I don’t want to be a celebrity. I just want to be my dog. Ipse dixit.
When we hug dogs and smell their fur we’re fully realized. Then we drift back into reason and dogs see we’ve gone to a far room. Empathy matters then. Dogs know we’ve entered a fearful place in a crystal palace of abstractions. They touch our knees. They live only in amazement.
I don’t know as much about amazement as I should. D.H. Lawrence wrote:
They call all experience of the sensed mystic, when the experience
So an apple becomes mystic when I taste in it
the summer and the snows, the wild welter of earth
and the insistence of the sun.
I understand a dog’s amazement in our company is indeed mystic but only insofar as we consider it.
I walked up the pale green avenue—7th avenue in New York—end of day, my great guide dog working to keep us safe, working us toward the postulate of arrival, the grandest of things, a task accomplished, going where we had to go.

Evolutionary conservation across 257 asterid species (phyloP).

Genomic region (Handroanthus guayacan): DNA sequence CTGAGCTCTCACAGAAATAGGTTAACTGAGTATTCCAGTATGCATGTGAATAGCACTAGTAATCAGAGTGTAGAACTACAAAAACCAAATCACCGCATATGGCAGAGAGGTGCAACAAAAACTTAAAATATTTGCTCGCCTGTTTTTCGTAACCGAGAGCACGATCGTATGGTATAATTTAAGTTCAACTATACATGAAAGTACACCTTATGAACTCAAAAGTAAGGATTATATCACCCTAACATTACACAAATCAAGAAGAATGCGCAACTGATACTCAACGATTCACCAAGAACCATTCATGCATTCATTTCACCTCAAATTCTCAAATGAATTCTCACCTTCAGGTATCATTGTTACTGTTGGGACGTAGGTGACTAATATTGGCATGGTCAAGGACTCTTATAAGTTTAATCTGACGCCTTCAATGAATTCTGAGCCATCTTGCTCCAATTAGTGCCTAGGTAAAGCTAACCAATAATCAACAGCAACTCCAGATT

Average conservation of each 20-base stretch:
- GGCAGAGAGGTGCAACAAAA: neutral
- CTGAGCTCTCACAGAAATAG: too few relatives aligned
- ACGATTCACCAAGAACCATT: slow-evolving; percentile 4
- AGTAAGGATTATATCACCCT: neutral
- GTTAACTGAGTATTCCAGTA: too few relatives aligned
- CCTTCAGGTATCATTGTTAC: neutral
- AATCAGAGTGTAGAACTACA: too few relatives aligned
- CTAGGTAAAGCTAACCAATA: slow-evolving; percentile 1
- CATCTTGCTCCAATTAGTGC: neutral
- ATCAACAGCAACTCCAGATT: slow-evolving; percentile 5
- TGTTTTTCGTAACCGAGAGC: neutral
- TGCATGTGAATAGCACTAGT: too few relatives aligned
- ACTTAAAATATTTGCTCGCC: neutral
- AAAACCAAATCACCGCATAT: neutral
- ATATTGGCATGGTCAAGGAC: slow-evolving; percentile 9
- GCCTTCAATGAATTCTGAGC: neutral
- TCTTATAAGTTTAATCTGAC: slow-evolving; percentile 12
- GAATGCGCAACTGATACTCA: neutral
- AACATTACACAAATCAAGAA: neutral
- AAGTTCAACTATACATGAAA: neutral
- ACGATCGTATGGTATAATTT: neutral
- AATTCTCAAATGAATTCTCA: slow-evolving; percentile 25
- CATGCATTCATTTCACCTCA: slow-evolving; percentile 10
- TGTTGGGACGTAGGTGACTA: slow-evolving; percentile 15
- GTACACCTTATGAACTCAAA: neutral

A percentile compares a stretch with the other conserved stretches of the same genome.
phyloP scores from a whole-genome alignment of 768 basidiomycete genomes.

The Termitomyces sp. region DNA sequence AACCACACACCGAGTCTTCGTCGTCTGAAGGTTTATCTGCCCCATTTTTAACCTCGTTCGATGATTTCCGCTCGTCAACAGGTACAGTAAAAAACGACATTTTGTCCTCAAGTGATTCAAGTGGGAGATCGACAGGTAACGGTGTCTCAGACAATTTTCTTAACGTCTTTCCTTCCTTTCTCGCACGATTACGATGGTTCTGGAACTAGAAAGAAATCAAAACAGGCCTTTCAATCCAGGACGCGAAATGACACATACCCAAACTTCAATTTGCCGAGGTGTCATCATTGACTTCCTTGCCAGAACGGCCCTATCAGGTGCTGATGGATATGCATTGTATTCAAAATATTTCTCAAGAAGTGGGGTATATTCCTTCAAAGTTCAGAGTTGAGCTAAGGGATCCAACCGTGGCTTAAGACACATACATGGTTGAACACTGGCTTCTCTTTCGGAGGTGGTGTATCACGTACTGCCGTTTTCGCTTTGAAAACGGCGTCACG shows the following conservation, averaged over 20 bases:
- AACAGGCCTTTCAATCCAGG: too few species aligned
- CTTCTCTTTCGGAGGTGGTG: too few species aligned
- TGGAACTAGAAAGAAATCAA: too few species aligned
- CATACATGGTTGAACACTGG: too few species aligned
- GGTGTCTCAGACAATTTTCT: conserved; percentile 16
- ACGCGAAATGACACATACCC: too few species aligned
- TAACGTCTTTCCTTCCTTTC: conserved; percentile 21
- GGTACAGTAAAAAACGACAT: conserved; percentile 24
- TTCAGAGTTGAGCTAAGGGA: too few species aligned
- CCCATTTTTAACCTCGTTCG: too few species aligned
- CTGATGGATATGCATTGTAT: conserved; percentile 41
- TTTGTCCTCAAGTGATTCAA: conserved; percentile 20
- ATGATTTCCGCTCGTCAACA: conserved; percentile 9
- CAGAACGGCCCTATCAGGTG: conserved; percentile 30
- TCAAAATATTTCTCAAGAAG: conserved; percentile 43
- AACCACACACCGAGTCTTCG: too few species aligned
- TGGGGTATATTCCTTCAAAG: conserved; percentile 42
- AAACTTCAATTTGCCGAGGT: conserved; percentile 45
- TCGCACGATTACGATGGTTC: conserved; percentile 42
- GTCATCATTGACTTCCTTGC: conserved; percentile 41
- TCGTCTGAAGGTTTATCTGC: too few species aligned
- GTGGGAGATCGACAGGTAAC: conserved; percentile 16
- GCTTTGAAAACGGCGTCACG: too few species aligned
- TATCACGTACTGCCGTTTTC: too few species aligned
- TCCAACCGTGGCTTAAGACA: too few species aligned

I was grieving for my father who had died only a month before. Grief is impossible to maintain so we engage it in small gasps. I saw my father was on an aerial bridge, high in the fading light, the span without end. My father had nowhere to go. And outside a monolithic computer store I began weeping. And my guide dog stopped, turned, saw me stricken, rose up on her hind legs and gently washed my face. I, who could not reason clearly, was being guided in more than one way. My father’s bridge vanished. I heard his laughter. “Beauty,” says the dog, “is very strong.”
We have to let the dogs in. Consider what they know.